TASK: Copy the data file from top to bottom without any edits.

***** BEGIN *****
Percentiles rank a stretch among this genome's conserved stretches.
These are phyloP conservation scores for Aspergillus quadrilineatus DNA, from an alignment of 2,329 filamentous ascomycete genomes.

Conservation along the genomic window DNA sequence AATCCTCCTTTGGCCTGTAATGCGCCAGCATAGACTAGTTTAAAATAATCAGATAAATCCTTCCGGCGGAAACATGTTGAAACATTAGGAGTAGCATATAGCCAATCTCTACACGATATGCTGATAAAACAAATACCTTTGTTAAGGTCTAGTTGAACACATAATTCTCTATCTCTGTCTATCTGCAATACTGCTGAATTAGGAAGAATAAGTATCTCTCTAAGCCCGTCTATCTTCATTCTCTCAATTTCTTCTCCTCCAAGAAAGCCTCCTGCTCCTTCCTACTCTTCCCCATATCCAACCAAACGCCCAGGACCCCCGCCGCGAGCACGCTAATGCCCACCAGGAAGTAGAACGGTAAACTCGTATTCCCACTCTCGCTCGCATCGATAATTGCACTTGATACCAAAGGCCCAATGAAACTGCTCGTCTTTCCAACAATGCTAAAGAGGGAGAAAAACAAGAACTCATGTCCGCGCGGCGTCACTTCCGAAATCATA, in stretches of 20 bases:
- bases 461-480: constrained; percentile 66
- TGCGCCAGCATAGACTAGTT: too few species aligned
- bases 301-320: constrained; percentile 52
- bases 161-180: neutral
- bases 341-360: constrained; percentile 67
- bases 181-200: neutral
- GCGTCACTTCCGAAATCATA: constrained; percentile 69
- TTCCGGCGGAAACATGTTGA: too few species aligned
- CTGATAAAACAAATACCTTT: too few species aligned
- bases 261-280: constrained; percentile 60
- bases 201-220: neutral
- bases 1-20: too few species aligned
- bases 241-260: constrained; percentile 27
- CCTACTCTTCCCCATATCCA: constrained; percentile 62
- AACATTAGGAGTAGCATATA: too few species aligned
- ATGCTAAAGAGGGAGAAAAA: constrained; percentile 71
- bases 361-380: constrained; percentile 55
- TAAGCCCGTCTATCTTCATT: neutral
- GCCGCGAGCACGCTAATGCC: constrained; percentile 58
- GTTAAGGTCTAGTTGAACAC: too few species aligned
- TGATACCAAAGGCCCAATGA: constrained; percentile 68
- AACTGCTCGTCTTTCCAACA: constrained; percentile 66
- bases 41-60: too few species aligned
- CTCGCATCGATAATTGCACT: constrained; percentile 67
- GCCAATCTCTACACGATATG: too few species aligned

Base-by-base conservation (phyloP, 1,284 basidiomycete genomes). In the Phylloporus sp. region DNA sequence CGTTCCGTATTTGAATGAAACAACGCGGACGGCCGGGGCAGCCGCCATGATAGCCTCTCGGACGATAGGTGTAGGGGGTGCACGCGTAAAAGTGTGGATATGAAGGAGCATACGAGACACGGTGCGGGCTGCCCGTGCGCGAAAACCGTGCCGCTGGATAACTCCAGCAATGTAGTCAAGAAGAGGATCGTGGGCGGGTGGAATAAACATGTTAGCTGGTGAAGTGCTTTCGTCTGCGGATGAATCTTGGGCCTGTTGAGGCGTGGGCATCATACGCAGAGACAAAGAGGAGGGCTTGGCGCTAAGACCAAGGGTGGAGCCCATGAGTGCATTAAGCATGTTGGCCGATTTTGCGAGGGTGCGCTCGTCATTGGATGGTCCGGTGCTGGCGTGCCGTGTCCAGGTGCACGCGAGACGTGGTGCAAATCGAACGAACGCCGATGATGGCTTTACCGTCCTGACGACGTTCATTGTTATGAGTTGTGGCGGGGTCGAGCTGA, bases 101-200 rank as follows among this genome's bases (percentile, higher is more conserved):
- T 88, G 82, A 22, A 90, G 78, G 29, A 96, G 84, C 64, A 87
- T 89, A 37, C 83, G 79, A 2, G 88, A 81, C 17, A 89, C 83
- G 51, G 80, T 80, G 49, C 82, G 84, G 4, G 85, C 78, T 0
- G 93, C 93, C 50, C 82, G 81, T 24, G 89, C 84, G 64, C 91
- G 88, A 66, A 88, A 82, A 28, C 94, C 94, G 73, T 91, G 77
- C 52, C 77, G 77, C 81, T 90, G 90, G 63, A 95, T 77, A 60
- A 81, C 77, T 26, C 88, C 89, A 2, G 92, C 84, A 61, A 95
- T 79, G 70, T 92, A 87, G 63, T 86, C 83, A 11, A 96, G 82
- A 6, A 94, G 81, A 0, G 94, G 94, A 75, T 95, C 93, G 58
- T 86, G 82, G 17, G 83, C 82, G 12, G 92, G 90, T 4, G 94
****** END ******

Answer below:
Percentiles rank a stretch among this genome's conserved stretches.
These are phyloP conservation scores for Aspergillus quadrilineatus DNA, from an alignment of 2,329 filamentous ascomycete genomes.

Conservation along the genomic window DNA sequence AATCCTCCTTTGGCCTGTAATGCGCCAGCATAGACTAGTTTAAAATAATCAGATAAATCCTTCCGGCGGAAACATGTTGAAACATTAGGAGTAGCATATAGCCAATCTCTACACGATATGCTGATAAAACAAATACCTTTGTTAAGGTCTAGTTGAACACATAATTCTCTATCTCTGTCTATCTGCAATACTGCTGAATTAGGAAGAATAAGTATCTCTCTAAGCCCGTCTATCTTCATTCTCTCAATTTCTTCTCCTCCAAGAAAGCCTCCTGCTCCTTCCTACTCTTCCCCATATCCAACCAAACGCCCAGGACCCCCGCCGCGAGCACGCTAATGCCCACCAGGAAGTAGAACGGTAAACTCGTATTCCCACTCTCGCTCGCATCGATAATTGCACTTGATACCAAAGGCCCAATGAAACTGCTCGTCTTTCCAACAATGCTAAAGAGGGAGAAAAACAAGAACTCATGTCCGCGCGGCGTCACTTCCGAAATCATA, in stretches of 20 bases:
- bases 461-480: constrained; percentile 66
- TGCGCCAGCATAGACTAGTT: too few species aligned
- bases 301-320: constrained; percentile 52
- bases 161-180: neutral
- bases 341-360: constrained; percentile 67
- bases 181-200: neutral
- GCGTCACTTCCGAAATCATA: constrained; percentile 69
- TTCCGGCGGAAACATGTTGA: too few species aligned
- CTGATAAAACAAATACCTTT: too few species aligned
- bases 261-280: constrained; percentile 60
- bases 201-220: neutral
- bases 1-20: too few species aligned
- bases 241-260: constrained; percentile 27
- CCTACTCTTCCCCATATCCA: constrained; percentile 62
- AACATTAGGAGTAGCATATA: too few species aligned
- ATGCTAAAGAGGGAGAAAAA: constrained; percentile 71
- bases 361-380: constrained; percentile 55
- TAAGCCCGTCTATCTTCATT: neutral
- GCCGCGAGCACGCTAATGCC: constrained; percentile 58
- GTTAAGGTCTAGTTGAACAC: too few species aligned
- TGATACCAAAGGCCCAATGA: constrained; percentile 68
- AACTGCTCGTCTTTCCAACA: constrained; percentile 66
- bases 41-60: too few species aligned
- CTCGCATCGATAATTGCACT: constrained; percentile 67
- GCCAATCTCTACACGATATG: too few species aligned

Base-by-base conservation (phyloP, 1,284 basidiomycete genomes). In the Phylloporus sp. region DNA sequence CGTTCCGTATTTGAATGAAACAACGCGGACGGCCGGGGCAGCCGCCATGATAGCCTCTCGGACGATAGGTGTAGGGGGTGCACGCGTAAAAGTGTGGATATGAAGGAGCATACGAGACACGGTGCGGGCTGCCCGTGCGCGAAAACCGTGCCGCTGGATAACTCCAGCAATGTAGTCAAGAAGAGGATCGTGGGCGGGTGGAATAAACATGTTAGCTGGTGAAGTGCTTTCGTCTGCGGATGAATCTTGGGCCTGTTGAGGCGTGGGCATCATACGCAGAGACAAAGAGGAGGGCTTGGCGCTAAGACCAAGGGTGGAGCCCATGAGTGCATTAAGCATGTTGGCCGATTTTGCGAGGGTGCGCTCGTCATTGGATGGTCCGGTGCTGGCGTGCCGTGTCCAGGTGCACGCGAGACGTGGTGCAAATCGAACGAACGCCGATGATGGCTTTACCGTCCTGACGACGTTCATTGTTATGAGTTGTGGCGGGGTCGAGCTGA, bases 101-200 rank as follows among this genome's bases (percentile, higher is more conserved):
- T 88, G 82, A 22, A 90, G 78, G 29, A 96, G 84, C 64, A 87
- T 89, A 37, C 83, G 79, A 2, G 88, A 81, C 17, A 89, C 83
- G 51, G 80, T 80, G 49, C 82, G 84, G 4, G 85, C 78, T 0
- G 93, C 93, C 50, C 82, G 81, T 24, G 89, C 84, G 64, C 91
- G 88, A 66, A 88, A 82, A 28, C 94, C 94, G 73, T 91, G 77
- C 52, C 77, G 77, C 81, T 90, G 90, G 63, A 95, T 77, A 60
- A 81, C 77, T 26, C 88, C 89, A 2, G 92, C 84, A 61, A 95
- T 79, G 70, T 92, A 87, G 63, T 86, C 83, A 11, A 96, G 82
- A 6, A 94, G 81, A 0, G 94, G 94, A 75, T 95, C 93, G 58
- T 86, G 82, G 17, G 83, C 82, G 12, G 92, G 90, T 4, G 94